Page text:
Paul Smith – The Corsair
“Why not be utterly changed into fire?” asks Aaron Weiss, the lead singer of mewithoutYou, on his band’s fourth studio album, it’s all crazy! it’s all false! it’s all a dream! it’s alright.
The question is posed repeatedly at the close to the awesomely epic track, “The King Beetle on a Coconut Estate,” which tells the allegorical fable of a king from a beetle community who sends his insect denizens out to investigate a recent fire in their kingdom—the fire representing the mystery of divine providence.
Each beetle returns to the king burned and defeated, unable to comprehend the enigmatic blaze, prompting the king to investigate the fire himself. He boldly heads directly into the flames, but rather than dying, the king becomes one with the fire—one with that holy mystery.
The lyrical content to this song was inspired from a story told by the Sufi mystic Bawa Muhaiyaddeen in his book “The Divine Luminous Wisdom: That Dispels the Darkness.”
If it is not yet apparent, mewithoutYou’s new musical outing is definitely not your typical album —and neither is it a typical mewithoutYou album. Produced by Brian McTear and Daniel Smith (of Danielson), It’s all crazy… in many ways marks a grand departure from their earlier work, though fans with a careful ear probably assumed the band was slowly headed in this direction.
Gone are the heavily distorted guitars and screaming vocals of albums past in favor of a brashly bizarre freak-folk indie-rock concept album of epic proportions. This change in direction may be off-putting to fans of their former visceral angst-laden style, but for those willing to give the new stuff a chance, their growth as musicians displayed on this album is truly remarkable.
MewithoutYou has at times been labeled a Christian band (though Weiss rejects this pigeonholing), and the fact they put out albums on the religious Tooth & Nail record label does little to dissuade such characterizing.
However, while the band does explore themes of a religious nature, this new album actually has far more references to Sufism (Islamic mysticism) than it does Christianity. In fact, the album gets its title from a parable in another book by Muhaiyaddeen, “The Golden Words of a Sufi Sheikh.”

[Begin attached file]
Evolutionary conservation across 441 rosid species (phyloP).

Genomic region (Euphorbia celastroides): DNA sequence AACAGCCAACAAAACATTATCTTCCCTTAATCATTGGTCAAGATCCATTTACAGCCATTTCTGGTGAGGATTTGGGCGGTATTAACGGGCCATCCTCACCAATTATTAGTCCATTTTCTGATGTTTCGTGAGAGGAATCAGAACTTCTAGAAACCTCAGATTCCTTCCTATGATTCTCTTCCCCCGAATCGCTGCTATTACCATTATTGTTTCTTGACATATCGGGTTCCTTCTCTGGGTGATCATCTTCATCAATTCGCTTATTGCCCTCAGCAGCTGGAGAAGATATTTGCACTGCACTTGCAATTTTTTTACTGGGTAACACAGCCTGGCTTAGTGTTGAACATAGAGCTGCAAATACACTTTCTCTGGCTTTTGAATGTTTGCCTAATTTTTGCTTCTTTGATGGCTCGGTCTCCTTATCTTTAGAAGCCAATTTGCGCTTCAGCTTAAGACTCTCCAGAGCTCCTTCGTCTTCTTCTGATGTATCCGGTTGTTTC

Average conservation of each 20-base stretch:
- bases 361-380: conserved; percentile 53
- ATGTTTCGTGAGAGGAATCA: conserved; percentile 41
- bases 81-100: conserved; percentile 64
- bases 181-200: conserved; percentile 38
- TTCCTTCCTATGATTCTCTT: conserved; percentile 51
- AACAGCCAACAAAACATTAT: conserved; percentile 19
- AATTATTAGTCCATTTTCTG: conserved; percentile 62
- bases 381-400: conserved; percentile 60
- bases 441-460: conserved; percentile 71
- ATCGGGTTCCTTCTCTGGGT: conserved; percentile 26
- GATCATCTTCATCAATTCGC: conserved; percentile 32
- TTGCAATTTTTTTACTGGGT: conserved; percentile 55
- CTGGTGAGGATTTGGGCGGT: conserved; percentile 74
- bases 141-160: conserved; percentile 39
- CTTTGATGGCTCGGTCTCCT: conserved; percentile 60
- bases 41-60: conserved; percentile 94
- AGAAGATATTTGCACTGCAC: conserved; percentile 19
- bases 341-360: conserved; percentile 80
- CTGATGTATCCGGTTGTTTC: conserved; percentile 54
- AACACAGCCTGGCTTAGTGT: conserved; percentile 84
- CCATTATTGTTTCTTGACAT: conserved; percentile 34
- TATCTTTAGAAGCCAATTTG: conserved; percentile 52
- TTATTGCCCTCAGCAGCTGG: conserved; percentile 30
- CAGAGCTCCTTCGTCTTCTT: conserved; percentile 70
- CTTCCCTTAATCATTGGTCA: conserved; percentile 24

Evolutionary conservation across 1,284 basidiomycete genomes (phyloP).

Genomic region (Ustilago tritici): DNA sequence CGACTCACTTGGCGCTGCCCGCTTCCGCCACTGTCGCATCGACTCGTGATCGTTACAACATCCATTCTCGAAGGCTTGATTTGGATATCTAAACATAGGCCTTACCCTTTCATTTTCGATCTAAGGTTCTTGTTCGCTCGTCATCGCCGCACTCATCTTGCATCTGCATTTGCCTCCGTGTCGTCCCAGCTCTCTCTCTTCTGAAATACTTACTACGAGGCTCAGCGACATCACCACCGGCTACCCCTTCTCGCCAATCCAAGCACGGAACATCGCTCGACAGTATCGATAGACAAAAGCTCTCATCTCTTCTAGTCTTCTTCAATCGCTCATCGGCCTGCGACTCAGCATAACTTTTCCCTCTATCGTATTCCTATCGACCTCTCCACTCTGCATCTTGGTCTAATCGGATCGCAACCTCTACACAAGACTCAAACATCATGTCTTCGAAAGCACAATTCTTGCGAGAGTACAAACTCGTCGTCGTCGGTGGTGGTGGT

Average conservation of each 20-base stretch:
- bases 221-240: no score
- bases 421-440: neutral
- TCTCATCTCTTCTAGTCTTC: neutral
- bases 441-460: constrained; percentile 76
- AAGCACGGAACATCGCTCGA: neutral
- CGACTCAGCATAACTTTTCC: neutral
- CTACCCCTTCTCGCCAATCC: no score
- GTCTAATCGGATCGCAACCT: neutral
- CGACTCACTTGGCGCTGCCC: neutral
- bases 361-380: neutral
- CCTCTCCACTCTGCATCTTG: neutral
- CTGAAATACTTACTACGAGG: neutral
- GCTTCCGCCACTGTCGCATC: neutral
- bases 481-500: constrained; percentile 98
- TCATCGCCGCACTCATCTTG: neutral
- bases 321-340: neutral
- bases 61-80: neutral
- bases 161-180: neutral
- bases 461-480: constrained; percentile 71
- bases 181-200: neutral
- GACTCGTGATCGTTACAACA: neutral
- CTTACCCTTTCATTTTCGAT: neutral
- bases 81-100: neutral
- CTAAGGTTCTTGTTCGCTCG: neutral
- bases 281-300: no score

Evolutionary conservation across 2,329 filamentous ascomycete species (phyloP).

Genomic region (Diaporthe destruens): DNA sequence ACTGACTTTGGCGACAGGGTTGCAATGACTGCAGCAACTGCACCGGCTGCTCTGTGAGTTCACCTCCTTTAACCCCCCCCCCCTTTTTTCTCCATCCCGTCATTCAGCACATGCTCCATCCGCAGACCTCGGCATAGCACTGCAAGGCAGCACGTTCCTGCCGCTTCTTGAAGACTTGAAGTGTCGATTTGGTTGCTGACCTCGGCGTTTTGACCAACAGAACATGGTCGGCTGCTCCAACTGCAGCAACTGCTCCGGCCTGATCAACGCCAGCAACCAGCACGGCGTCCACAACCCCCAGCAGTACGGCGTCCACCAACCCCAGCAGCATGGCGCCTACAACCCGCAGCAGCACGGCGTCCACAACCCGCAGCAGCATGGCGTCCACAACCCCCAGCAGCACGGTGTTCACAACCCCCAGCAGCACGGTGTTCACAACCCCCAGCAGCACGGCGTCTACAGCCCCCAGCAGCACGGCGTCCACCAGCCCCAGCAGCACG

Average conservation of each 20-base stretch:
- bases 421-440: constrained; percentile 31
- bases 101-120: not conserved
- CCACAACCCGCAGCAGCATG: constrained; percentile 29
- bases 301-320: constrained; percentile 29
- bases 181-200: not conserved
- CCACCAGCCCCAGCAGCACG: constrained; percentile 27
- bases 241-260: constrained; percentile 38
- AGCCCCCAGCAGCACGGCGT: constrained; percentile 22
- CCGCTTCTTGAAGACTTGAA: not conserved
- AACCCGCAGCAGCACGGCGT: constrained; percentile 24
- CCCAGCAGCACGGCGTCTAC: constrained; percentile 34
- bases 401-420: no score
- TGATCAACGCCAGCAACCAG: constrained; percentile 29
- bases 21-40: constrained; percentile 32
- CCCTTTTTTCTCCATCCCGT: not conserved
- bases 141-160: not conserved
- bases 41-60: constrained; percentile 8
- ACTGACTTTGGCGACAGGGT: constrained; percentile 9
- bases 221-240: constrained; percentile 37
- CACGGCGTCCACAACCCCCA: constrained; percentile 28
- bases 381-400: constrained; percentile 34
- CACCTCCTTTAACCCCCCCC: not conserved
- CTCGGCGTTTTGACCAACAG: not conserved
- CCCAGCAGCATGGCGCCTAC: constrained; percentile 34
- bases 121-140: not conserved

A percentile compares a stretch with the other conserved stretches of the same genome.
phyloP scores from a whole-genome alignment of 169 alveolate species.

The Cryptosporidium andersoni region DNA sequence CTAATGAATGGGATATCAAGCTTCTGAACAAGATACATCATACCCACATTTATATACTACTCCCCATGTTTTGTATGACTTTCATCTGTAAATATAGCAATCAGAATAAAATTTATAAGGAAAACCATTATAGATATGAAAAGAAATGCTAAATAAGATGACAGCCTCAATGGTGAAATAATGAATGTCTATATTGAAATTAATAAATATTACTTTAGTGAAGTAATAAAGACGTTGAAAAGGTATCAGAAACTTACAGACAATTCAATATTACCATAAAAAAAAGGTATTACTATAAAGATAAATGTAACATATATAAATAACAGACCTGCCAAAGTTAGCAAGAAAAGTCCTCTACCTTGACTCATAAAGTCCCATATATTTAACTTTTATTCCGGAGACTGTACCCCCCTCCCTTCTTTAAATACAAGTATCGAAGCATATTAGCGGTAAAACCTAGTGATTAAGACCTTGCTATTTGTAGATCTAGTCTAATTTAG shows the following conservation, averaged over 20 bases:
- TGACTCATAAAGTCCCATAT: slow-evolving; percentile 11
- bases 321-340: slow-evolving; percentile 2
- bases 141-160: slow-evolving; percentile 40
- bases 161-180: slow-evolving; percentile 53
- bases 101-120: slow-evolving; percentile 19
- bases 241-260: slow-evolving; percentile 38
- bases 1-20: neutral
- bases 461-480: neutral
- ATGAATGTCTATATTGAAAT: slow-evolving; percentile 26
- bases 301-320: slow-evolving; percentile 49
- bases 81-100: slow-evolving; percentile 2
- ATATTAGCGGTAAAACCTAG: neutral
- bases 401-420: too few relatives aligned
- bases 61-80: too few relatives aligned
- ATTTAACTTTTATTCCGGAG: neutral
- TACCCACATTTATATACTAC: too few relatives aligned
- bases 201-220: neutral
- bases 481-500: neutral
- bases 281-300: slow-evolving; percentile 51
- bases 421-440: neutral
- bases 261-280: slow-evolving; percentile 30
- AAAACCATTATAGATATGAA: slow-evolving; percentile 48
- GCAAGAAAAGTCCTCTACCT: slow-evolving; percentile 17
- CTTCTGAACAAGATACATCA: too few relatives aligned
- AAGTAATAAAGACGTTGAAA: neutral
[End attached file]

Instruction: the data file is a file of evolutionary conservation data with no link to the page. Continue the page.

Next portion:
Many of the themes explored with the lyrics may not be immediately accessible—but, then again, great art rarely is. And one does not necessarily have to agree with Weiss and company to appreciate the artistry exhibited.
But there is no denying that Weiss’ ability to coalesce an innocent children’s-book sensibility into deep esoteric and existential ruminations while still soudning like a campfire sing-along is rather mind-blowing.
Take this line from the song “Fig with a Bellyache” as an example: “The camel in the desert took a ship across the lake/ while the fish in search of water found a fig with a bellyache.” One could spend hours trying to decipher the symbolism in just this one stanza.
So it takes some time to fully digest this meticulous storytelling filled with theological parables and animal fables which sounds like a mix between Aesop, Dr. Seuss and Walt Whitman. And those with the patience will find a lyrical talent rarely matched in music today —though Weiss’ actual vocals may be an acquired taste for some.
Yet, beneath all the profound themes and prolific lyrics lies the music —a roaring mix of folk measures matched with raw multi-instrumental rock that perfectly harmonizes with the lyrical themes.
Many of the songs are structured around an acoustic guitar rhythm which builds to crashing crescendos filled with horn sections, pianos, accordions, violins, flutes, pounding drums and haunting choral chants.
The musical arrangement features a diverse style that seems reminiscent of the horns and lyrical melodies of Neutral Milk Hotel, the playful childlike whimsy of They Might Be Giants, the grandiose choruses of Arcade Fire’s first album, and the warbling, fist-pumping folk-rock epics of Bright Eyes —all while still maintaining an elegance and energy wholly its own.
The end result is an album so powerful, unique and mystifying that it is certainly a contender for album of the year—and just may go down as a modern classic.
So perhaps Weiss should have stopped screaming long ago, because he has learned to speak volumes with restraint.
Ultimately, the band has finally found that alchemical formula where the music and lyrics have become one with that holy mystery—and now with this amazing new album, mewithoutYou has been utterly changed into fire.